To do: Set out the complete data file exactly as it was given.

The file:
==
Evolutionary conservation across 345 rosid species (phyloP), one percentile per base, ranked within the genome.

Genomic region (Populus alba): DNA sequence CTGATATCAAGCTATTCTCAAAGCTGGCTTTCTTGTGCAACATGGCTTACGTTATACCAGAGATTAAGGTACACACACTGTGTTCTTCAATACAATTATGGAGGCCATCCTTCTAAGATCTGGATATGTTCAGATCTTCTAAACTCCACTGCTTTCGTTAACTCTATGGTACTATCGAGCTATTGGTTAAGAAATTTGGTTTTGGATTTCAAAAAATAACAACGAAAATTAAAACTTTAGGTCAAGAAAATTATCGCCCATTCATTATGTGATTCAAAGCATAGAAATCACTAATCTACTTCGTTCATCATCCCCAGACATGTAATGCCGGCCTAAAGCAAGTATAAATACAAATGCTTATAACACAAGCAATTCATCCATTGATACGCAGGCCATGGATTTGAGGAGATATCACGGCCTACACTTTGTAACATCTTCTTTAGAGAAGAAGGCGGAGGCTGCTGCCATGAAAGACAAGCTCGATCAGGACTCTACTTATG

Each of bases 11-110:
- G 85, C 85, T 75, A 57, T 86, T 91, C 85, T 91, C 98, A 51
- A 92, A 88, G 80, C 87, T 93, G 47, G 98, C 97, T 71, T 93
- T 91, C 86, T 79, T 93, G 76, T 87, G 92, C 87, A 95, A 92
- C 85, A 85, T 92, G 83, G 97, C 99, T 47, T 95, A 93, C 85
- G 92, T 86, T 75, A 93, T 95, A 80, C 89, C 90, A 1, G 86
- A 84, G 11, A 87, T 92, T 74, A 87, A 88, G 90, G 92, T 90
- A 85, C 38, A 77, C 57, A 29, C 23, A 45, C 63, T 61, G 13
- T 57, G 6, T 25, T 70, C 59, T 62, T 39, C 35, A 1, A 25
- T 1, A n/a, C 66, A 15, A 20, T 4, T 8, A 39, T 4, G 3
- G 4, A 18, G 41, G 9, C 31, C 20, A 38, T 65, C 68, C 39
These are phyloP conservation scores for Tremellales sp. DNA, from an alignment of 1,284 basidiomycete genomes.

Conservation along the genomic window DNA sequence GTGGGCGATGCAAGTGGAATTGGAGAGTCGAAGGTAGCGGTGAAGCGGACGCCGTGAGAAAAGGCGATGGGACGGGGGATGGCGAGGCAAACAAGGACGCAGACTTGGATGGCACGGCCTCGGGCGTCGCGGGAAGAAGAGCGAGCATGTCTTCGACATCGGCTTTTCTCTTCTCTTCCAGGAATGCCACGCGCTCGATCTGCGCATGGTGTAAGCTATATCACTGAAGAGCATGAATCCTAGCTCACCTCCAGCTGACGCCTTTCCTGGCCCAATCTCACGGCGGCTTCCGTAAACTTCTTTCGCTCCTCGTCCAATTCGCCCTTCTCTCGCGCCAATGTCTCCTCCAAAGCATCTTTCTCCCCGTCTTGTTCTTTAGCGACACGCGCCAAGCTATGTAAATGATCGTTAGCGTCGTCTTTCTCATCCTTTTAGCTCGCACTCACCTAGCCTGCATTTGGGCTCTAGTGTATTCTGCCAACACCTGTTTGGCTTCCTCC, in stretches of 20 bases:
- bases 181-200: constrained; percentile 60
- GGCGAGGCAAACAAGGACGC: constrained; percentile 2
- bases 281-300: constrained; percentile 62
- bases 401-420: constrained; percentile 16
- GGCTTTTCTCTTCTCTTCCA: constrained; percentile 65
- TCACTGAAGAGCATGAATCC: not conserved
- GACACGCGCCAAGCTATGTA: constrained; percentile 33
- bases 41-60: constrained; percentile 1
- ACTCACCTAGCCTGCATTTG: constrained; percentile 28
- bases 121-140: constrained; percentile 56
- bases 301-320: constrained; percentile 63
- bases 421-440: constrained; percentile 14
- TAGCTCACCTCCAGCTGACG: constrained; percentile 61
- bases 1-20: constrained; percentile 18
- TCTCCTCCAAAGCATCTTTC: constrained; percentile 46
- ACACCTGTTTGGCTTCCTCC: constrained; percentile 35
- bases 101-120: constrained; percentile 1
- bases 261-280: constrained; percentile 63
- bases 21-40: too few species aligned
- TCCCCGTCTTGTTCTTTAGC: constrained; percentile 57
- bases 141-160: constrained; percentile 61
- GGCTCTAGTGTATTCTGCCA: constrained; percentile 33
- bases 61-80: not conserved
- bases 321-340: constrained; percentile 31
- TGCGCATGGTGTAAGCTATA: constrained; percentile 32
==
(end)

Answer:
Evolutionary conservation across 345 rosid species (phyloP), one percentile per base, ranked within the genome.

Genomic region (Populus alba): DNA sequence CTGATATCAAGCTATTCTCAAAGCTGGCTTTCTTGTGCAACATGGCTTACGTTATACCAGAGATTAAGGTACACACACTGTGTTCTTCAATACAATTATGGAGGCCATCCTTCTAAGATCTGGATATGTTCAGATCTTCTAAACTCCACTGCTTTCGTTAACTCTATGGTACTATCGAGCTATTGGTTAAGAAATTTGGTTTTGGATTTCAAAAAATAACAACGAAAATTAAAACTTTAGGTCAAGAAAATTATCGCCCATTCATTATGTGATTCAAAGCATAGAAATCACTAATCTACTTCGTTCATCATCCCCAGACATGTAATGCCGGCCTAAAGCAAGTATAAATACAAATGCTTATAACACAAGCAATTCATCCATTGATACGCAGGCCATGGATTTGAGGAGATATCACGGCCTACACTTTGTAACATCTTCTTTAGAGAAGAAGGCGGAGGCTGCTGCCATGAAAGACAAGCTCGATCAGGACTCTACTTATG

Each of bases 11-110:
- G 85, C 85, T 75, A 57, T 86, T 91, C 85, T 91, C 98, A 51
- A 92, A 88, G 80, C 87, T 93, G 47, G 98, C 97, T 71, T 93
- T 91, C 86, T 79, T 93, G 76, T 87, G 92, C 87, A 95, A 92
- C 85, A 85, T 92, G 83, G 97, C 99, T 47, T 95, A 93, C 85
- G 92, T 86, T 75, A 93, T 95, A 80, C 89, C 90, A 1, G 86
- A 84, G 11, A 87, T 92, T 74, A 87, A 88, G 90, G 92, T 90
- A 85, C 38, A 77, C 57, A 29, C 23, A 45, C 63, T 61, G 13
- T 57, G 6, T 25, T 70, C 59, T 62, T 39, C 35, A 1, A 25
- T 1, A n/a, C 66, A 15, A 20, T 4, T 8, A 39, T 4, G 3
- G 4, A 18, G 41, G 9, C 31, C 20, A 38, T 65, C 68, C 39
These are phyloP conservation scores for Tremellales sp. DNA, from an alignment of 1,284 basidiomycete genomes.

Conservation along the genomic window DNA sequence GTGGGCGATGCAAGTGGAATTGGAGAGTCGAAGGTAGCGGTGAAGCGGACGCCGTGAGAAAAGGCGATGGGACGGGGGATGGCGAGGCAAACAAGGACGCAGACTTGGATGGCACGGCCTCGGGCGTCGCGGGAAGAAGAGCGAGCATGTCTTCGACATCGGCTTTTCTCTTCTCTTCCAGGAATGCCACGCGCTCGATCTGCGCATGGTGTAAGCTATATCACTGAAGAGCATGAATCCTAGCTCACCTCCAGCTGACGCCTTTCCTGGCCCAATCTCACGGCGGCTTCCGTAAACTTCTTTCGCTCCTCGTCCAATTCGCCCTTCTCTCGCGCCAATGTCTCCTCCAAAGCATCTTTCTCCCCGTCTTGTTCTTTAGCGACACGCGCCAAGCTATGTAAATGATCGTTAGCGTCGTCTTTCTCATCCTTTTAGCTCGCACTCACCTAGCCTGCATTTGGGCTCTAGTGTATTCTGCCAACACCTGTTTGGCTTCCTCC, in stretches of 20 bases:
- bases 181-200: constrained; percentile 60
- GGCGAGGCAAACAAGGACGC: constrained; percentile 2
- bases 281-300: constrained; percentile 62
- bases 401-420: constrained; percentile 16
- GGCTTTTCTCTTCTCTTCCA: constrained; percentile 65
- TCACTGAAGAGCATGAATCC: not conserved
- GACACGCGCCAAGCTATGTA: constrained; percentile 33
- bases 41-60: constrained; percentile 1
- ACTCACCTAGCCTGCATTTG: constrained; percentile 28
- bases 121-140: constrained; percentile 56
- bases 301-320: constrained; percentile 63
- bases 421-440: constrained; percentile 14
- TAGCTCACCTCCAGCTGACG: constrained; percentile 61
- bases 1-20: constrained; percentile 18
- TCTCCTCCAAAGCATCTTTC: constrained; percentile 46
- ACACCTGTTTGGCTTCCTCC: constrained; percentile 35
- bases 101-120: constrained; percentile 1
- bases 261-280: constrained; percentile 63
- bases 21-40: too few species aligned
- TCCCCGTCTTGTTCTTTAGC: constrained; percentile 57
- bases 141-160: constrained; percentile 61
- GGCTCTAGTGTATTCTGCCA: constrained; percentile 33
- bases 61-80: not conserved
- bases 321-340: constrained; percentile 31
- TGCGCATGGTGTAAGCTATA: constrained; percentile 32